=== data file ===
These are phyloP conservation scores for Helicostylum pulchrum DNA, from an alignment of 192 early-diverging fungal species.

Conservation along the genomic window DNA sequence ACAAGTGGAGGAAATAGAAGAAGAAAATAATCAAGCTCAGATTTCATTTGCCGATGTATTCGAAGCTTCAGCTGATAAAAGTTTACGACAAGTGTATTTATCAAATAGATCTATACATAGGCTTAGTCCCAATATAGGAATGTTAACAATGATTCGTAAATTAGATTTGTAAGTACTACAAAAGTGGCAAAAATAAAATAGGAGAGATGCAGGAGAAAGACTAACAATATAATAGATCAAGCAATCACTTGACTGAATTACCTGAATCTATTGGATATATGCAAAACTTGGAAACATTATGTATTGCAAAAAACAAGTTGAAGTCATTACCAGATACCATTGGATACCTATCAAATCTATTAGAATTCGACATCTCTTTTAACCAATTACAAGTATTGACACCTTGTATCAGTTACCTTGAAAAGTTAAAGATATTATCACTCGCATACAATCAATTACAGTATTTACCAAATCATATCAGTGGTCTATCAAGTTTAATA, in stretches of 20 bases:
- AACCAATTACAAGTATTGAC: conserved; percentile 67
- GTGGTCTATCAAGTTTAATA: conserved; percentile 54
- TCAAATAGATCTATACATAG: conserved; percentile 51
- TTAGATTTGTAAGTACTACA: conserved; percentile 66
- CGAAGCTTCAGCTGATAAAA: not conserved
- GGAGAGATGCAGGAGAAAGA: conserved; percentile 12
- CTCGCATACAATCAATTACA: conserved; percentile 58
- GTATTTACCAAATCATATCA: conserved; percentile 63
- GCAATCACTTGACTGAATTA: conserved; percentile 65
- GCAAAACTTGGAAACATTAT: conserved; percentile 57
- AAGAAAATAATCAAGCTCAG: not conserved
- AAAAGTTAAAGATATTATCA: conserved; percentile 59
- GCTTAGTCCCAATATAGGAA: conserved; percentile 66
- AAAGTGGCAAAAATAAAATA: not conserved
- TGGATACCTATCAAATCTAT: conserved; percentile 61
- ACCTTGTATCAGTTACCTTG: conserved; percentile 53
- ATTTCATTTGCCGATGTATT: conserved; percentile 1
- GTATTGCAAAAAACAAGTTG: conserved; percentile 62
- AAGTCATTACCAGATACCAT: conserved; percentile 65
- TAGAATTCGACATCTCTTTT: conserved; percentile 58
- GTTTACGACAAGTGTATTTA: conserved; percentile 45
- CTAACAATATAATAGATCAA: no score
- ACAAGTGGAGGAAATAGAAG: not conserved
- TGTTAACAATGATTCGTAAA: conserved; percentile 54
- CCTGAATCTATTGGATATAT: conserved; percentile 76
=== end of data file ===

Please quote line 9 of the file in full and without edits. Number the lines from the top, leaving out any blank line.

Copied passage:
- CTCGCATACAATCAATTACA: conserved; percentile 58